Enjoy a taste of the Far East by exploring London’s Chinatown. This bustling neighbourhood is home to a large East Asian community, who gather together for events and activities throughout the year, in particular during London's Chinese New Year celebrations.
What's London Chinatown's history?
Once home to Huguenot and Maltese immigrants, the area of Chinatown as we know it today started to form in the 1950s, when a handful of Chinese restaurants opened. With other businesses and services moving in, by the 1960s and 1970s the neighbourhood had become a hub for Chinese culture.
The original London Chinatown was actually in Limehouse, in London’s East End. Chinese employees of the East India Company settled at the docks in the late 19th century and helped to create a Chinese community. However, a decline in shipping and largescale destruction of the area during the Second World War saw this quarter dwindle by the mid-20th century.
Where is Chinatown in London?
Geographically, Chinatown is bound by Shaftesbury Avenue to the north, Rupert Street to the west, Charing Cross Road to the east and Leicester Square to the south. The main focal point is Gerrard Street, which runs through its centre. Chinatown is part of London’s West End.
How to get to Chinatown
Numerous bus routes link Chinatown to other areas of Central London and beyond; while taxis are readily available in the area.
If you're going to be in London for more than a day, it's worth buying a Visitor Oyster Card in advance. The Visitor Oyster Card is delivered to your home before you arrive in London. It is one of the easiest ways to get around London.
If you do not have a Visitor Oyster Card, but still plan to travel around London for more than a day, buy an Oyster card at the Tube station, or use your contactless payment card.
How to get around Chinatown
It is easy to get around Chinatown on foot, as it is a relatively small area and some streets are pedestrianised.
Bus routes skirt the area’s boundaries but do not travel through Chinatown; while access to taxis and cars is limited to certain streets.
What to see in London Chinatown
Chinatown boasts buildings and streets decorated with Chinese symbols such as dragons and lanterns. Keep an eye out for street signs, which are written in English and Mandarin.
You’ll also see dragon sculptures, stone lions, a pagoda and Chinese gates. Don’t miss Chinatown’s brand new fourth gate on Wardour Street: completed in 2016, it is the largest Chinese gate in the country and is built in traditional Ching Dynasty style. All these impressive decorations make perfect photo opportunities and give an insight into Chinese culture and religion, particularly during seasonal celebrations.
Every year, Chinatown plays host to the capital's colourful Chinese New Year celebrations between mid-January and February – the dates vary from year to year according to the Chinese lunar calendar. The event involves a parade with floats, lion dances and performers, as well as food and craft stalls. Check out our top tips for celebrating Chinese New Year in London.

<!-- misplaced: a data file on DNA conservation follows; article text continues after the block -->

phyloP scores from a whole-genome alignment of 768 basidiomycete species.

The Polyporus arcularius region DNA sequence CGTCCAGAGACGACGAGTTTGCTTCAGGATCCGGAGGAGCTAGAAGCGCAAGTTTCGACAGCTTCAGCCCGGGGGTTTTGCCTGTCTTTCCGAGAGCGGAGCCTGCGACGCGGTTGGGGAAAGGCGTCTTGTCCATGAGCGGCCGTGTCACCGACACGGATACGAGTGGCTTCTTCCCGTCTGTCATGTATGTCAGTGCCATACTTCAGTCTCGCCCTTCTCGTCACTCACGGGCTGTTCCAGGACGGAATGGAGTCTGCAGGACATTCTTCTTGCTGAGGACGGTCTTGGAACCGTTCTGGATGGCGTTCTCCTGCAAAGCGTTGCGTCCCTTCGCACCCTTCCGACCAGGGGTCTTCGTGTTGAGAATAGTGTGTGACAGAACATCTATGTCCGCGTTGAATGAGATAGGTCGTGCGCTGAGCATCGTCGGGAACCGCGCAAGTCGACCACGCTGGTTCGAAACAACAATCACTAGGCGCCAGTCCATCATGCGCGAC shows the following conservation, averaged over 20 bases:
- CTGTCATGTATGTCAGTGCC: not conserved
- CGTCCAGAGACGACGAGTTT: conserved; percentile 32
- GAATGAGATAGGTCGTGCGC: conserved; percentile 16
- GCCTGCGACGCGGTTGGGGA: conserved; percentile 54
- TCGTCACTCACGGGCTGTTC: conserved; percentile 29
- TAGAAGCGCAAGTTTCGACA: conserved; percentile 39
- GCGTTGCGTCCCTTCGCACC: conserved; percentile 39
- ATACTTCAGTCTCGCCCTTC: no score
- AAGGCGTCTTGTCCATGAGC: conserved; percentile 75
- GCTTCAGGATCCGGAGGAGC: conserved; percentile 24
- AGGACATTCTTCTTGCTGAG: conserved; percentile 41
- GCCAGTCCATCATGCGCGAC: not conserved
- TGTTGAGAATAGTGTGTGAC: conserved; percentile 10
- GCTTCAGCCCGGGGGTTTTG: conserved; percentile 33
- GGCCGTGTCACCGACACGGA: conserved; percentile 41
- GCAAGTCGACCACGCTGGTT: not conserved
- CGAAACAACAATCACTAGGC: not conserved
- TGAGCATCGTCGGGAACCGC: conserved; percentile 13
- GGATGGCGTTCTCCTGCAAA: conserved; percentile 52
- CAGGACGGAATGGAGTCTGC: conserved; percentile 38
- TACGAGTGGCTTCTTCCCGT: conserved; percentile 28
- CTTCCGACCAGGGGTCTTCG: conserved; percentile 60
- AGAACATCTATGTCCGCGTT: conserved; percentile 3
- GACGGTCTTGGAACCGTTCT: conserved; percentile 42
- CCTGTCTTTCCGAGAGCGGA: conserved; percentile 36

Things to do in Chinatown London: Shopping
Chinatown is home to some wonderful, authentic Chinese food shops and bakeries, as well as shops crammed full of Chinese-inspired trinkets and gifts.
There are also shops to explore selling lanterns, Chinese clothing and knick-knacks such as maneki-neko (beckoning cats).
Things to do in Chinatown London: Restaurants
For a real taste of Chinatown, eat at one of the top London Chinese restaurants. Ranging from spicy Szechuan specialities to Cantonese cuisine, dim sum and Chinese buffet restaurants, you'll discover the perfect Chinatown restaurant, whatever your craving.
Among the best restaurants in Chinatown are:
- Baiwei, which tingles your taste buds with spicy Sichuan fare
- Baozi Inn, where you can tuck into rustic street food-style dishes such as dumplings
- Four Seasons, an eatery famed for its roast duck
- Golden Dragon, home to some of the best dim sum around
- Leong's Legend, which specialises in Taiwanese cuisine
- New Mayflower, the place to satisfy your seafood cravings
- Plum Valley, a haven for lovers of contemporary Cantonese cuisine
- Rasa Sayang, where you'll find colourful dishes from Malaysia and Singapore
- Shuang Shuang, the place to go for hot pots (steaming broths in which to cook your choice of ingredients)
Find more of the best Chinese restaurants in Chinatown.
If you’re craving a cocktail, try the Experimental Cocktail Club, a speakeasy style bar hidden behind an unassuming door on Gerrard Street; or try top tipples at the seductive Opium Cocktail and Dim Sum Parlour; or enjoy the atmospheric surrounds of The Light Lounge.
On the corner of Lisle Street, you’ll find popular gay bar Ku Bar; while De Hems on Macclesfield Street gives a taste of the Low Countries with its choice of Dutch and Belgian beers and lively atmosphere.
Where to stay in Chinatown London
There is a limited choice of accommodation in Chinatown, but there are many hotels nearby in areas such as Leicester Square, Soho and Covent Garden.
Hotels in and around Chinatown include:
- Radisson Blu Edwardian, Hampshire
- W London Leicester Square
- St Martins Lane
- Premier Inn London Leicester Square
Find more hotels near Chinatown.
More about Chinatown
Find out more about Chinatown at http://chinatown.co.uk/en/